A eulogy is a kind of speech or writing that aims to highly praise someone who just passed away. At the memorial service of your deceased loved one, people who feel a close affinity for the departed can deliver a eulogy reflecting on your beloved’s life.
The opportunity to give a eulogy is frequently seen as a great privilege for the chosen speaker. However, for some who are tasked to speak in front of a crow of mourners, it can also be emotionally overwhelming to do so. After all, talking about the deceased can bring an onslaught of bittersweet memories that make people cry.
If you’re planning a memorial service, one of the primary considerations in your mind apart from preparing the casket or funeral flowers is the eulogy speaker. It’s not easy to choose people to deliver a eulogy. After all, it’s a big responsibility to sum up a person’s life in a few precious minutes. If you need help finding this kindred spirit, check out how you can effectively choose speakers for the funeral.
Who Can Give This Speech?
The people who can deliver a eulogy could be your family members, friends, the clergy, and/or the funeral conductors. For some religious funerals following a flexible program, people other than the clergy are permitted to deliver a eulogy. However, for conservative religious funerals, only the clergy is commonly given the opportunity to speak.
Some people may find writing and giving a eulogy a great experience. It’s one way to reminisce and relive happy memories with the deceased. Putting thoughts on paper can be cathartic. However, some find writing and giving a eulogy challenging and difficult because it can be an intensely emotional experience.
To help you out, make a list of the people you are considering as speakers at the funeral. Find time to discuss the details with them. Make sure they are comfortable with this responsibility. Never pressure anyone to do the eulogy. Instead, be prepared for those who will decline and have ready alternatives in case you get a no.
What Topics Should a Eulogy Cover?
The eulogy should be all about the deceased’s life. It aims to show the true nature and character of the dead through the memories and stories the speakers share. Eulogy speeches are poignant because they often show different facets of the dead. Sometimes, it is up to the speaker to decide the content and flow, but there are also instances where the speakers will be assigned a specific topic.
Keep in mind that if you wish to choose a topic for your speakers, you have to inform and discuss the details with them. Be open in answering their questions and concerns. Coming together will help them make proper preparations. So when the time comes to deliver the eulogy, they can be ready to face the crowd and speak confidently.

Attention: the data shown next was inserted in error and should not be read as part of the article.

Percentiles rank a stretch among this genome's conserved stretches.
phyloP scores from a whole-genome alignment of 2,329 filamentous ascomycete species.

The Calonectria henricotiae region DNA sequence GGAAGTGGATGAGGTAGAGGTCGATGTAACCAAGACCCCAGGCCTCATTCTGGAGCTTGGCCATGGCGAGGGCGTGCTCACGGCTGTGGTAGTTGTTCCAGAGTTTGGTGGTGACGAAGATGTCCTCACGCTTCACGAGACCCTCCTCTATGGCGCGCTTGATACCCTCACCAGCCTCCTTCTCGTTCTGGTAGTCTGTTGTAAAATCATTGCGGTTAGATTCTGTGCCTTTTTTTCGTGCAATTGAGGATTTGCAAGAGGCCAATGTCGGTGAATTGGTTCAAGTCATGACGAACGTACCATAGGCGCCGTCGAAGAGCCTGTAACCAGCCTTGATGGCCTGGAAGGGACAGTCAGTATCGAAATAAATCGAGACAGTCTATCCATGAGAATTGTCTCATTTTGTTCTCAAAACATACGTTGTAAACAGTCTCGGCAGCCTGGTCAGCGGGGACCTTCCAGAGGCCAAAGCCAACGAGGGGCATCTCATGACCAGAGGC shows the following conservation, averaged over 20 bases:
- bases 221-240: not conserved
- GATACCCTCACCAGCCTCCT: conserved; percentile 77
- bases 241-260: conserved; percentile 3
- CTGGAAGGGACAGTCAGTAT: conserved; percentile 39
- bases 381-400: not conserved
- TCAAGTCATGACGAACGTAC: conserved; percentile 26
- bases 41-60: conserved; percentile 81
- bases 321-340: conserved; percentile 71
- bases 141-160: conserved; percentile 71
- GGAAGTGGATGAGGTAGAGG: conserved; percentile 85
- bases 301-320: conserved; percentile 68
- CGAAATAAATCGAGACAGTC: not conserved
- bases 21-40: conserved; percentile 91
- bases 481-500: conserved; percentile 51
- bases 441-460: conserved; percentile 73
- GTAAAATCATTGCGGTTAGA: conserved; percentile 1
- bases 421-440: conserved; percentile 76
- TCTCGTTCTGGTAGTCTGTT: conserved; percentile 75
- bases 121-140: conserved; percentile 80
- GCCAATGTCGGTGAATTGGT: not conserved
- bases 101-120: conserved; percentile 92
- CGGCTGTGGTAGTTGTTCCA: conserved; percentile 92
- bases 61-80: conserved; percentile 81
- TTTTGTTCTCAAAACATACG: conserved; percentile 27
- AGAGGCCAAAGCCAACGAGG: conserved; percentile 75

How Many People Can Deliver a Eulogy?
If you are not strict with religious customs, the number of people who can speak at the funeral services will all be up to you to decide. When you’re deciding how many speakers to have at the service, think about the following:
- How long the memorial service will be
- Are there other services after the eulogy
- What are the chosen topics you want to be covered
- Does the clergy have any specific requirements for the service
There is no right or wrong answer when it comes to choosing the number of eulogy speakers. In fact, if you just choose one person to give a eulogy, that’s also okay.
Are There Any Religious Considerations in Doing This?
If the deceased and the family are religious, the primary person who will be speaking is usually the clergy member officiating the service. Often, it will focus on the family’s faith in God and the deceased’s relationship with Him. If you are close to your religious leader, it might be good for you to meet him or her to discuss some issues you want to address or avoid in the eulogy.
If you do not have a connection with any religious leader but want to hold a religious funeral for your deceased family member, you can make a request. It would help to meet beforehand so that he or she will know you and speak truthfully and comfortably about the deceased at the memorial service.
Notably, if your plan to hold a religious funeral will prohibit some friends or family from delivering a eulogy, you can plan the speeches ahead. You can give your friends or family time to speak before or after the religious service. In a religious memorial service, a wake, visitation, or viewing takes place before the funeral service, while the reception is what usually takes place after the burial service.
Are There Other Opportunities to Speak or Participate in a Funeral Service?
There are many other opportunities for people who want to speak to honor the deceased. Aside from formal eulogies, reciting prayers, reading poems or funeral quotes, singing a song, and sharing stories about the deceased’s life is acceptable during a memorial service.
If you wish for a specific person to do something in the memorial service, ask them ahead of time if they will be comfortable with the task. You can also inform your family about these plans so everyone is on board. Having speakers who are prepared can make the services more meaningful and memorable for the family and all the other guests who come to mourn. With careful preparation, you can have a seamless service that honors the memory of your departed loved one.